More than 60 000 inhabitants.
In terms of area and population Khiva is the second city after Urgench- the administrative center of the Khorezm region. The city is located in the western part of Uzbekistan and on the left bank of the Amu Darya river (40 km), with an altitude of 91 meters above sea level. 1119 km from Tashkent.
The climate is continental, with a hot and dry summer, the winter is cold and dry. The normal annual temperature is +16°C. The average temperature in July is +30°C. The highest temperature is +43°C. -5°C is a normal temperature in January, the lowest temperature is -32°C.
The population is composed of Uzbeks, Turkmens, Russians and representatives of other nationalities.
Khiva is a real open-air museum city. A real treasure of the Central Asian architecture, Khiva is a city of fairy tales and legends, the city of minarets and madrassas. Khiva is one of the three masterpiece cities of the East.
Archaeological excavations indicate that the period of emergence of Khiva dates back to the 5th century BC. Situated on the route of Silk Road caravans, this mysterious city was one of the main centers of the ancient Khorezm kingdom. According to legend, Khiva was founded by a son of Noah, Shem, when he dug a well in the middle of the desert. People who drank water from that well exclaimed “Khey-vakh” which roughly means “sweet water.” And this area became a caravan destination because of frequent merchants’ visits. For the next thousand years, the area was inhabited by several tribes that used the Amudarya river for agriculture irrigation.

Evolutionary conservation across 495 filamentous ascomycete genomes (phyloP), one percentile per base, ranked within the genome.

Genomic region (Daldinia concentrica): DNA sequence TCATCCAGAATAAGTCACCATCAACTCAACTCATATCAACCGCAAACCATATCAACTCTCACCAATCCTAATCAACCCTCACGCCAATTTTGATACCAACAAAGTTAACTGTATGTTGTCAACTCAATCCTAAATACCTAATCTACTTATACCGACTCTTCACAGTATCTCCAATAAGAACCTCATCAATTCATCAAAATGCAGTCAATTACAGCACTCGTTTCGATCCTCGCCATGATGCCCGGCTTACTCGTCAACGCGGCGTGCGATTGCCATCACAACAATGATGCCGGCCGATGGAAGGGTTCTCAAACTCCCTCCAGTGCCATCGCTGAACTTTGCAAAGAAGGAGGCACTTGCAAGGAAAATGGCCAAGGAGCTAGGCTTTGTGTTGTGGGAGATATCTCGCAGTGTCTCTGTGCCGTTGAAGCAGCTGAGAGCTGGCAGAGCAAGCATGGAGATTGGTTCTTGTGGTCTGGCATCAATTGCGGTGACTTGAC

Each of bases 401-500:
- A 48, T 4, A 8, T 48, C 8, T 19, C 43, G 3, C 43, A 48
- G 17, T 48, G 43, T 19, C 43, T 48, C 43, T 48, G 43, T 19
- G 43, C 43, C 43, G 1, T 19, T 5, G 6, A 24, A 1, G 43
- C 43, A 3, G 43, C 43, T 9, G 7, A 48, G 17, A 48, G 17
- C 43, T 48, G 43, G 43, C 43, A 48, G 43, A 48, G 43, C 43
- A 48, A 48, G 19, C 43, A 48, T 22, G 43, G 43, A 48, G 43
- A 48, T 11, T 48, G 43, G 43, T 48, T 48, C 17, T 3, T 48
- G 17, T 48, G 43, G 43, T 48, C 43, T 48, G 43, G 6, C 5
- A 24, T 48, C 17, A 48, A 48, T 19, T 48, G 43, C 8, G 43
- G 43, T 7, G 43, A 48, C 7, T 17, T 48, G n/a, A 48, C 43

According to archeologists, Khiva was founded in the 5th or 4th centuries BC. As the first major structures were built, the city became a trading post on the Silk Road, or there is also the local Zoroastrian version, namely that Khiva was built by a Zoroastrian Goddess ArdaKhiva who fell in love with a mortal man and went down to earth to build this city for mankind. That`s the city was called Khiva after the name of Arda Khiva. Khiva appears on the pages of history at IX century, when it entered to Samanids kingdom area. At XI-XII centuries under the rule of Khorezm Shakhs the city expanded and developed. At XIII century, like other cities in Central Asia, Khiva also tasted the Mongolian destructive invasion. From the beginning of seventeenth century till the beginning of the twentieth century was the capital of the Khanate of Khiva.
Indicated like one of the 30 largest cities in the Islamic world at X-century by Arab travelers Ibn Haukali and Istakhri, in 1967, Khiva became the “open air museum”, and in 1991 the city got the status of the UNESCO World Cultural Heritage as one of the 100 historical cities. This list also includes 49 architectural and historical monuments of the city. In 1997, the 2,500th anniversary of the city of Khiva was widely celebrated on the international level.
The architecture of Khiva with perfectly done various monumental forms, unique and elegant decorations, unusual ornaments impresses every traveler, who fell himself like falling to the fairy-tale. If you walk inside of fortress Ichan- Qala you will feel the smell of passed centuries, the magic of the unique turquoise domes, the sound of the caravan bells calling from the depths of history. The monuments such as Muhammad Amin madrassah, which is one of the largest madrassahs (universities) in Central Asia (XIX century) and a minaret covered entirely with a single glazed tiles Kalta Minor (XIX century), Tash Havli Palace with the most beautiful terrace in the city (XIX century), the most unusual and remarkable Juma ( Friday) Mosque (XVIII), city’s most beautiful building the mausoleum of Pahlavon Mahmud (XVII-XIX century), the highest minaret Ilam Khodja (XX century), the oldest Said Alauddin mausoleum (XIV century) and the most luxurious Palace of Nurillaboy (the beginning of the twentieth century) give to tourists unforgettable moments of travel and an oriental mood.